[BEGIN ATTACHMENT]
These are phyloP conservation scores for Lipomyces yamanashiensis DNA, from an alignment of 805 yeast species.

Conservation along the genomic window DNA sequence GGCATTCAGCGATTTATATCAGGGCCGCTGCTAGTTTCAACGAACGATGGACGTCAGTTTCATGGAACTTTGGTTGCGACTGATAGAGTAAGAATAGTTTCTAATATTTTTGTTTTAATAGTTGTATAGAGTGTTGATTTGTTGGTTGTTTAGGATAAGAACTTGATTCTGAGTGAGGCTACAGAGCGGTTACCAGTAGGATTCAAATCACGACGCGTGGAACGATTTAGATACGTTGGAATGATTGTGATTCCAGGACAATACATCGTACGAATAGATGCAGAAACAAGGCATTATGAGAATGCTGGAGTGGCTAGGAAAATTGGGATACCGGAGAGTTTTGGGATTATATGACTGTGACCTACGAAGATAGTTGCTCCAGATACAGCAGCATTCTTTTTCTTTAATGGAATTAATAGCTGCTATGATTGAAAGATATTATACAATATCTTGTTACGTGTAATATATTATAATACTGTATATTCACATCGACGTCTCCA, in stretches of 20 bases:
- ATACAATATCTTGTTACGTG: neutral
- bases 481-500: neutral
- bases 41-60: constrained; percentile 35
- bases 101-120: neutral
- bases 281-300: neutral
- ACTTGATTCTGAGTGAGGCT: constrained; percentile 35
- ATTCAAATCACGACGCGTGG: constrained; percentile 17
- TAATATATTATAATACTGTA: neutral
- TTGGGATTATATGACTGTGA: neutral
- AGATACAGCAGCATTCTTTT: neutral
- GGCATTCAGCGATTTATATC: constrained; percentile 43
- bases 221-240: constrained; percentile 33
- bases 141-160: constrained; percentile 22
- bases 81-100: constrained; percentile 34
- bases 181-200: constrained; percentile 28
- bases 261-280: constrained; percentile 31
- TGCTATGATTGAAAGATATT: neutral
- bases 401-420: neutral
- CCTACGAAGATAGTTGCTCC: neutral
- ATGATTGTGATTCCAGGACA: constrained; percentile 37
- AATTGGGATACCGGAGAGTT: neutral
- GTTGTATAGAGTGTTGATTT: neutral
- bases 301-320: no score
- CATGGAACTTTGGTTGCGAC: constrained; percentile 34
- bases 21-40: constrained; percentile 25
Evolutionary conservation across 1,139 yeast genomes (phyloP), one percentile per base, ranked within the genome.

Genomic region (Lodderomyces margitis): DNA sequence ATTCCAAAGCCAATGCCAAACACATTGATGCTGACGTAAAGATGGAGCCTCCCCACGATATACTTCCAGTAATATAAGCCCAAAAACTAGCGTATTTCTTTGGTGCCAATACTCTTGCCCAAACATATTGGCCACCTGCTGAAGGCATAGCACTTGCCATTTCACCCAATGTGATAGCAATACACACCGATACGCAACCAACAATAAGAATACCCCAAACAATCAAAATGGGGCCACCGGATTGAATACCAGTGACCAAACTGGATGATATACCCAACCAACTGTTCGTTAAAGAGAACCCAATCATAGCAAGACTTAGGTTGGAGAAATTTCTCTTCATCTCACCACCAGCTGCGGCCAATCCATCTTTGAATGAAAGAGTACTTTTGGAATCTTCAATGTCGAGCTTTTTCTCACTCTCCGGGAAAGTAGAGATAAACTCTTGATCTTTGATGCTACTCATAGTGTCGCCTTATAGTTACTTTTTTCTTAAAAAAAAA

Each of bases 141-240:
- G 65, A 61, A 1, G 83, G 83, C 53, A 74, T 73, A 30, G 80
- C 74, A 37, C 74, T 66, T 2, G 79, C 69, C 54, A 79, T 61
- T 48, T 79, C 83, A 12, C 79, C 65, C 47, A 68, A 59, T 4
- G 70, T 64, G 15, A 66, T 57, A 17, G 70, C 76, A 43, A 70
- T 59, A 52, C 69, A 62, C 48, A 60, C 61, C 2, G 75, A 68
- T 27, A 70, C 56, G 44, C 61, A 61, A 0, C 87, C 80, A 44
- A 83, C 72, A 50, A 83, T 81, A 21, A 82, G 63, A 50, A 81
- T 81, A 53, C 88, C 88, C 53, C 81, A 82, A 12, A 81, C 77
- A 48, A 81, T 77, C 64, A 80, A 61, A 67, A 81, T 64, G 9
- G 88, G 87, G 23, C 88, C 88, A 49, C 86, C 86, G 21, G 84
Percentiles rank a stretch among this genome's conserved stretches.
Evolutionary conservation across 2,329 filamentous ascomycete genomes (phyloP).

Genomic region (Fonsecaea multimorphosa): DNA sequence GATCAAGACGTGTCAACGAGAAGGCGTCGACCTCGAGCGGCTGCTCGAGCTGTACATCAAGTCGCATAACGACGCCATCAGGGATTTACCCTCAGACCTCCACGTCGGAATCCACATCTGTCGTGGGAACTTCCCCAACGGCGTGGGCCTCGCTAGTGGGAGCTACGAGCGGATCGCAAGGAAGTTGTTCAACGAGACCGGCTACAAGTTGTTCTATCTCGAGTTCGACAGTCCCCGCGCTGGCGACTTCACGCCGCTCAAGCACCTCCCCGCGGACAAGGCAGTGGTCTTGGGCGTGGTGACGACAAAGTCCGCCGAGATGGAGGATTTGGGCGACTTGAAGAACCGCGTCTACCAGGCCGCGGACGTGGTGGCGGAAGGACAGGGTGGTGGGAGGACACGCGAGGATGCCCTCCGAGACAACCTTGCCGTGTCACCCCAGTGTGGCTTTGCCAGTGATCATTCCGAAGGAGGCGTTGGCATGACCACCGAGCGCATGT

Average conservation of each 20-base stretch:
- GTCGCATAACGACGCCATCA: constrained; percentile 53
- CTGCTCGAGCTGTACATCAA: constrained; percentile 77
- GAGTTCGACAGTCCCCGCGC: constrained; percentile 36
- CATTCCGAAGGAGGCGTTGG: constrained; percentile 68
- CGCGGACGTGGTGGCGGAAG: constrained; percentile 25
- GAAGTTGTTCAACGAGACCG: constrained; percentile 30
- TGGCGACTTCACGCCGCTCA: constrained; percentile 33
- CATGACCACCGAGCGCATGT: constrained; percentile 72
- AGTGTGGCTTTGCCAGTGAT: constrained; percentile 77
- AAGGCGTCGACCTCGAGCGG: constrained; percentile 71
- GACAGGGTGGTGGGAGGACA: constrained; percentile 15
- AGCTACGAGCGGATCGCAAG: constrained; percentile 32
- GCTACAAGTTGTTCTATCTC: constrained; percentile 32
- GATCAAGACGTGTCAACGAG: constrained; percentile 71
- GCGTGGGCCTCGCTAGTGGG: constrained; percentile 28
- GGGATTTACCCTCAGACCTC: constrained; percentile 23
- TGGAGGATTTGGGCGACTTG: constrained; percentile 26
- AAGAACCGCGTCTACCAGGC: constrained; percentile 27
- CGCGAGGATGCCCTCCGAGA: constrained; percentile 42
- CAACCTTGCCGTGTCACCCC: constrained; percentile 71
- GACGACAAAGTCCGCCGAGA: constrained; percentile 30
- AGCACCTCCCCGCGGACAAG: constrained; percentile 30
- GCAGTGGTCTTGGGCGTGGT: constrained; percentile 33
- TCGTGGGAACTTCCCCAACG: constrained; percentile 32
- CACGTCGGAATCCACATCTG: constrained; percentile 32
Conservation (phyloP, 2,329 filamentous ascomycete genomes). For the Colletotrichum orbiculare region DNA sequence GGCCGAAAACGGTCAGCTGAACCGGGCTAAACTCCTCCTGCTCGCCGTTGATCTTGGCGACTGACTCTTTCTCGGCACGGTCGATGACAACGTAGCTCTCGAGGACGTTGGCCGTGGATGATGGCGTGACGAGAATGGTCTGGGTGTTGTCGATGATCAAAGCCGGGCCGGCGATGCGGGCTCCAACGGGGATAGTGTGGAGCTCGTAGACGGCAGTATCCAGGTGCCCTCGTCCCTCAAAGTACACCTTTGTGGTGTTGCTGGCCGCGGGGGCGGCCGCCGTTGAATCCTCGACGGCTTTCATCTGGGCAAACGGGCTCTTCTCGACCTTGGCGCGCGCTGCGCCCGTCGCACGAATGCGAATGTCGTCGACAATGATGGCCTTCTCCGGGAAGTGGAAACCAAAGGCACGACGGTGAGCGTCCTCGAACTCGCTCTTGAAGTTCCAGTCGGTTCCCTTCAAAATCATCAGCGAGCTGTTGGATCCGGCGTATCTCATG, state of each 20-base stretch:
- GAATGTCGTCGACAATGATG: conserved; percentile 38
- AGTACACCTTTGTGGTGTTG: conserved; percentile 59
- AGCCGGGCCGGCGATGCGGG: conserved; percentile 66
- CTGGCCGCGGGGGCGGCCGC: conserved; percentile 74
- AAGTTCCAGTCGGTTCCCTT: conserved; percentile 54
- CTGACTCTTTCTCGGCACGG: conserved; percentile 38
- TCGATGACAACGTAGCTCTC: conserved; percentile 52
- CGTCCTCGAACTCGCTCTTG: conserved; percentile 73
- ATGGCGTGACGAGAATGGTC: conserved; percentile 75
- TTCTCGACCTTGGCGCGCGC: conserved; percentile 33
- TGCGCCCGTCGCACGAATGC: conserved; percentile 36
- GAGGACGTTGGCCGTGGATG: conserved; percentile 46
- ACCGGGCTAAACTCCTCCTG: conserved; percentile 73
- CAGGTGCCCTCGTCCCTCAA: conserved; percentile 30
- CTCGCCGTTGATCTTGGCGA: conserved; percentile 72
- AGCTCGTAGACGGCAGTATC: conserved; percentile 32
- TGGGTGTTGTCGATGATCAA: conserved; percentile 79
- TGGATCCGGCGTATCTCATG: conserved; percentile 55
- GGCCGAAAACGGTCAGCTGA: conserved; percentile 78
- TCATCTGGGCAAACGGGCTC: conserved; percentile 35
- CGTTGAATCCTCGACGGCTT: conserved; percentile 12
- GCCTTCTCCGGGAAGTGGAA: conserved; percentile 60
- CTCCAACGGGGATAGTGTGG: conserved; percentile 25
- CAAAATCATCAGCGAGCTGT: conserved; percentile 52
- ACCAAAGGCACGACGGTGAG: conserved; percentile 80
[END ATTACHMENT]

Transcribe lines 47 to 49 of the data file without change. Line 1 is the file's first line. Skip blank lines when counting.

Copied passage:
- GAGTTCGACAGTCCCCGCGC: constrained; percentile 36
- CATTCCGAAGGAGGCGTTGG: constrained; percentile 68
- CGCGGACGTGGTGGCGGAAG: constrained; percentile 25